One can only speculate here, but it is possible that Gennady’s study and teaching of “Dialectical Materialism” is what turned him into a class traitor. By post-Stalin times, the once-vibrant doctrines of Hegelianism and Marxism had become just rote memorization and repetition in the Soviet institutions. Instead of actually developing and debating the Materialist philosophy, students and professors were simply chanting it, like some kind of obscure slogans in an ancient tongue, which had nothing to do with their current lives. No new ideas were being created on the Socialist side of the aisle; and an entire generation of dissidents, disappointed by the poor economic performnce of their Soviet homeland, was mocking anything to do with Marxism or Socialism. Instead, they looked out at the decaying zombie mobs of Western Imperialism, and believed that they saw something alive and wonderful.
During the height of Gorbachev’s “Perestroika” campaign, which set out to reform the Communist Party from within, Burbulis engaged himself in a political club called “Discussion Tribune”. This is the first inkling we have that he had any ideology other than the standard Party one. In 1989 Burbulis entered the national stage when he was elected as a People’s Deputy of the USSR. Somewhere in the period 1989-1990 Burbulis became close with Boris Yeltsin (who was also from the Urals region, coincidentally or not), and entered into the latter’s inner circle. Burbulis conducted Yeltsin’s campaign for the Presidency of the Russian Soviet Republic. Under the Yeltsin Presidency Burbulis served as Secretary of State. Burbulis was right there in the thick of everything and always at Yeltsin’s side, as they fought to detach Russia from the Soviet Union. He was known as Yeltsin’s “Grey Cardinal”; Americans would say, his “Consigliere”, like Tom Hagen was to Don Corleone.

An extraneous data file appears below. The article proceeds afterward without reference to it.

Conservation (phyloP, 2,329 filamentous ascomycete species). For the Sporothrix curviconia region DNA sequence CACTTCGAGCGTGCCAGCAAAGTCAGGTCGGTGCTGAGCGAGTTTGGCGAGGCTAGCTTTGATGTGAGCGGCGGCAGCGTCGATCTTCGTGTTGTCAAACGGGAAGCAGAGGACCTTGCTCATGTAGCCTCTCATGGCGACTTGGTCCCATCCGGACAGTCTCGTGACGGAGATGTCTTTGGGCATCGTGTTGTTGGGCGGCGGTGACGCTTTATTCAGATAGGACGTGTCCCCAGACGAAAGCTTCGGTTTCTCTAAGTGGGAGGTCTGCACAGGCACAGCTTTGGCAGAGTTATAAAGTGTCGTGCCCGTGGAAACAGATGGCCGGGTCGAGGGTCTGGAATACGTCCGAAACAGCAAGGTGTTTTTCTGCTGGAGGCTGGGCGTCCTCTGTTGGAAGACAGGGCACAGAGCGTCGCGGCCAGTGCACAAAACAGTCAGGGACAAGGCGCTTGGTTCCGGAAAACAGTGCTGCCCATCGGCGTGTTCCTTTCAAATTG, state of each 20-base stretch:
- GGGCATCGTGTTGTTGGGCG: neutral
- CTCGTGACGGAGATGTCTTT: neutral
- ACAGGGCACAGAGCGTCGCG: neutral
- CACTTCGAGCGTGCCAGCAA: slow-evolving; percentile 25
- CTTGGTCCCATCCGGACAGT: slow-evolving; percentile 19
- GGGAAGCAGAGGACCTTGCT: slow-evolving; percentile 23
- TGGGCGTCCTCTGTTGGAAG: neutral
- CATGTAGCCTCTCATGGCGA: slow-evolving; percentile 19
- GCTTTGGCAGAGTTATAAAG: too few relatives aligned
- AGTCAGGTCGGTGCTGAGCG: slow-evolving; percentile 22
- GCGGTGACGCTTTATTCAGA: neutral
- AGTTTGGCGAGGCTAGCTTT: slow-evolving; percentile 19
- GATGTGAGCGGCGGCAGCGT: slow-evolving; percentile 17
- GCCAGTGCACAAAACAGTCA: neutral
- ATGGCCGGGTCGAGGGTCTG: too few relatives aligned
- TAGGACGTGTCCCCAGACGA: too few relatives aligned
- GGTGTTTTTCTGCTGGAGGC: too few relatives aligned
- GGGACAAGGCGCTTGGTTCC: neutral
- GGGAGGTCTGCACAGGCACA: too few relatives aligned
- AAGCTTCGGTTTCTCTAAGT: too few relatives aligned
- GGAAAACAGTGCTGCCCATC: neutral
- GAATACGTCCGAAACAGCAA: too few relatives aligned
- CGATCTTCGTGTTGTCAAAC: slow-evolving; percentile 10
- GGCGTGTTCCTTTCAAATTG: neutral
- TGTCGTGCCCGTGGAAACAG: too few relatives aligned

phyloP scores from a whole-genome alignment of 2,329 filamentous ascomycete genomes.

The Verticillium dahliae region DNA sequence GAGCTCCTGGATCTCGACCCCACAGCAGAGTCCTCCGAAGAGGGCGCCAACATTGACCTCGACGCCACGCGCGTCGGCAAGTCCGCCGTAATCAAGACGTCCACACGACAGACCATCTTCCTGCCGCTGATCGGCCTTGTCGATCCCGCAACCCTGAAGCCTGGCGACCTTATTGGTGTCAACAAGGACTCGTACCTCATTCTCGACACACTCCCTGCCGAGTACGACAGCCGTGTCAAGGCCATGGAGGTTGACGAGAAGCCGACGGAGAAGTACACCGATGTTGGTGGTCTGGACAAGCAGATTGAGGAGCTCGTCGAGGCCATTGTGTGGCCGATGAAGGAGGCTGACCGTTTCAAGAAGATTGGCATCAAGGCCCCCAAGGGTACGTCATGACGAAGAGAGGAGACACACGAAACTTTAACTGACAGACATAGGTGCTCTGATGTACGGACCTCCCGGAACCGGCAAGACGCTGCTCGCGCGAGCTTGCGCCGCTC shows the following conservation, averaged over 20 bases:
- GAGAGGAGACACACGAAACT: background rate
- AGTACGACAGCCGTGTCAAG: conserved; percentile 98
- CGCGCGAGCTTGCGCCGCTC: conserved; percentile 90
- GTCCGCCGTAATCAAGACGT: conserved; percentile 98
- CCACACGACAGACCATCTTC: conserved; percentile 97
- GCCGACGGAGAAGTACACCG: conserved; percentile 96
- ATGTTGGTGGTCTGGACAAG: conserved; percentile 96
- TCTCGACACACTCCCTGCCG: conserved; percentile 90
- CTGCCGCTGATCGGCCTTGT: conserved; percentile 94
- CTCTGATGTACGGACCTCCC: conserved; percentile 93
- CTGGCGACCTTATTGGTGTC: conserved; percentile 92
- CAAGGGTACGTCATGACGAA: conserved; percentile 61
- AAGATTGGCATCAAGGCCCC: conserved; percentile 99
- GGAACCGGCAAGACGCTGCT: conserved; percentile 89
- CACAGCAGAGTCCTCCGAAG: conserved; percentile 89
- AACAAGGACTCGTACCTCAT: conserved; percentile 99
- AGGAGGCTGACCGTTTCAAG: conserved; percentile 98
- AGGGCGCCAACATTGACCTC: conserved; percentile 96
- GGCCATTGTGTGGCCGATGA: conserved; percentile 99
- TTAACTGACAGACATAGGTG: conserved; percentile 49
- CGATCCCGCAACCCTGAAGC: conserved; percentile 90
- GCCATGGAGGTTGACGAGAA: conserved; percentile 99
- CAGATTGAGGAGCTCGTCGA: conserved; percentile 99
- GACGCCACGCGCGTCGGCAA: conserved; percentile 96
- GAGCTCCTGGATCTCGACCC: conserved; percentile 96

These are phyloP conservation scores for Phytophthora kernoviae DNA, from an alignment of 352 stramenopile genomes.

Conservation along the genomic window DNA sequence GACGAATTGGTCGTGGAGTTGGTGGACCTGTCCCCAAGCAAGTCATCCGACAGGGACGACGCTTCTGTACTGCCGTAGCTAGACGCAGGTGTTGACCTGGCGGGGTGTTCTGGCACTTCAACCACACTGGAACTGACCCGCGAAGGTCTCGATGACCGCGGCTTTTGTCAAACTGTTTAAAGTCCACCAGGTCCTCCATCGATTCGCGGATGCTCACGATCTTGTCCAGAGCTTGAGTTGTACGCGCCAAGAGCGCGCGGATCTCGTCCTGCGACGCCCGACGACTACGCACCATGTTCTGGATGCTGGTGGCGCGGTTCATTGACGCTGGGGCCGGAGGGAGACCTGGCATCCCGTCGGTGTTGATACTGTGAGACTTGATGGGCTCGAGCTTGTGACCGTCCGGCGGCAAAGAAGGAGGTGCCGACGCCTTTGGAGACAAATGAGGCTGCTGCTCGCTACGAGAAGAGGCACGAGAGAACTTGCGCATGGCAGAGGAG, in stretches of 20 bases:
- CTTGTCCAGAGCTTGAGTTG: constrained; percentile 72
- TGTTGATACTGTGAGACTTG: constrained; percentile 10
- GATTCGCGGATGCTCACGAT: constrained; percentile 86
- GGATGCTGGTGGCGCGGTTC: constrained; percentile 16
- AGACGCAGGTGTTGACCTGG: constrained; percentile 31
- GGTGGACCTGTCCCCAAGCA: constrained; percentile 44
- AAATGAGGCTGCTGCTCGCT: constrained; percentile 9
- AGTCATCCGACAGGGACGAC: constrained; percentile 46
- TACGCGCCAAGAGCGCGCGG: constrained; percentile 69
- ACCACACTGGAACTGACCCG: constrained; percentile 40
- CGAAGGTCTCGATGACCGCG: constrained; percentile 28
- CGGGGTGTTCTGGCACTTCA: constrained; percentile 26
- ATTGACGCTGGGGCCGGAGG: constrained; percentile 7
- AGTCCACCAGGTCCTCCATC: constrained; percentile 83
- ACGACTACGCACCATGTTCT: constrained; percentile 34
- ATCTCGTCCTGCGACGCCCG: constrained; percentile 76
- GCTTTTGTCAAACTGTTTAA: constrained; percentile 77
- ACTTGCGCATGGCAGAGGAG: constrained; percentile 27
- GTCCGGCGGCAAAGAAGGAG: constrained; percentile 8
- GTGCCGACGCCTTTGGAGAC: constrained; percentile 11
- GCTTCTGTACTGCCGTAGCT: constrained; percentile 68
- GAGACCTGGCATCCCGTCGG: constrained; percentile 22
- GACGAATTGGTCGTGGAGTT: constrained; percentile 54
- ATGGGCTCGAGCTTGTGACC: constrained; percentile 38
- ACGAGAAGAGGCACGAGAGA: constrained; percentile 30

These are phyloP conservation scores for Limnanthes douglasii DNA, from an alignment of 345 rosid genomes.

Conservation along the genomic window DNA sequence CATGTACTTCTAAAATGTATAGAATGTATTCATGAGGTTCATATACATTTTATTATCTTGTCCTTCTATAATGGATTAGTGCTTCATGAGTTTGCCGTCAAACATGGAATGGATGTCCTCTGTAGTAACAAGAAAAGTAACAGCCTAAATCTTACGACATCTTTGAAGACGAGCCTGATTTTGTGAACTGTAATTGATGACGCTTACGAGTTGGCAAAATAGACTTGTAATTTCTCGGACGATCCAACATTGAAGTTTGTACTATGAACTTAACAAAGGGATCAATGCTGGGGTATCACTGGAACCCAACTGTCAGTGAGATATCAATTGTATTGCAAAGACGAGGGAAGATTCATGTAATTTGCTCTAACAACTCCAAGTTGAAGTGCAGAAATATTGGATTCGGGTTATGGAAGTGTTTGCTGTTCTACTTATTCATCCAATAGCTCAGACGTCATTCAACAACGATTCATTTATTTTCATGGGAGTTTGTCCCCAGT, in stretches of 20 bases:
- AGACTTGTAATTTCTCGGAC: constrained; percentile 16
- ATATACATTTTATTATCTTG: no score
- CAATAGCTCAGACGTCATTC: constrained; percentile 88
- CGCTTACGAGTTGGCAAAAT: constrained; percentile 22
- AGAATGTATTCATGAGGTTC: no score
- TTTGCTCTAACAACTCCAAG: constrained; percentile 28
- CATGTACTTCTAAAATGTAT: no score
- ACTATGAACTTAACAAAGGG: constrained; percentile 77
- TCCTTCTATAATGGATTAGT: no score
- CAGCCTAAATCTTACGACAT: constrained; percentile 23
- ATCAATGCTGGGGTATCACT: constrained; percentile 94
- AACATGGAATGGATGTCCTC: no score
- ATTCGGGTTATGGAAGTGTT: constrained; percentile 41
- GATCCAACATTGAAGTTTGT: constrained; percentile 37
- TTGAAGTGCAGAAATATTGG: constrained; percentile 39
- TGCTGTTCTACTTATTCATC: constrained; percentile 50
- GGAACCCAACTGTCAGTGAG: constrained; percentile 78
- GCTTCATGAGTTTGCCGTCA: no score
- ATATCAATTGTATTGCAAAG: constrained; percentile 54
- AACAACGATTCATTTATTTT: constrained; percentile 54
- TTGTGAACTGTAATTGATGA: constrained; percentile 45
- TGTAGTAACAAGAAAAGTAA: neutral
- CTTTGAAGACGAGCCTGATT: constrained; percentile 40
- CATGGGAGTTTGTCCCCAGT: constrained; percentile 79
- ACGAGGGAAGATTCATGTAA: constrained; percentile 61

It was precisely Burbulis who bucked up a sometimes-self-doubting and prone-to-drinking Yeltsin: Convinced him to finalize the dissolution of the USSR by signing the Belovezha Accord. It was Burbulis who pushed onto a sometimes-reluctant Yeltsin the notion that Yegor Gaidar and his team of economists, along with their plans for “Economic Shock Therapy” was precisely what Russia needed at that time. It is probably in the relationship between Burbulis and Gaidar that one can detect any sort of logic or pattern to the Burbulis life-story. In any case, Burbulis faded over the years, like all the Yeltsinites, yet his biography shows that he still lives, and teaches at the so-called International University of Moscow, which is some kind of American project, created by President George Bush Daddy and Mikhail Gorbachev, back in the 1991 heyday. The purpose, obviously, being to create handshakeable Russian “cadres” for politics and journalism, of the pro-American brand.
Types like Burbulis are completely understandable, in their own way. But Krutikov expresses puzzlement at the motivation of other actors such as Vladimir Kriuchkov. What was in it for them? Why did they collude to destroy the KGB of the USSR, an institution to which they had previously professed their loyalty?
[to be continued]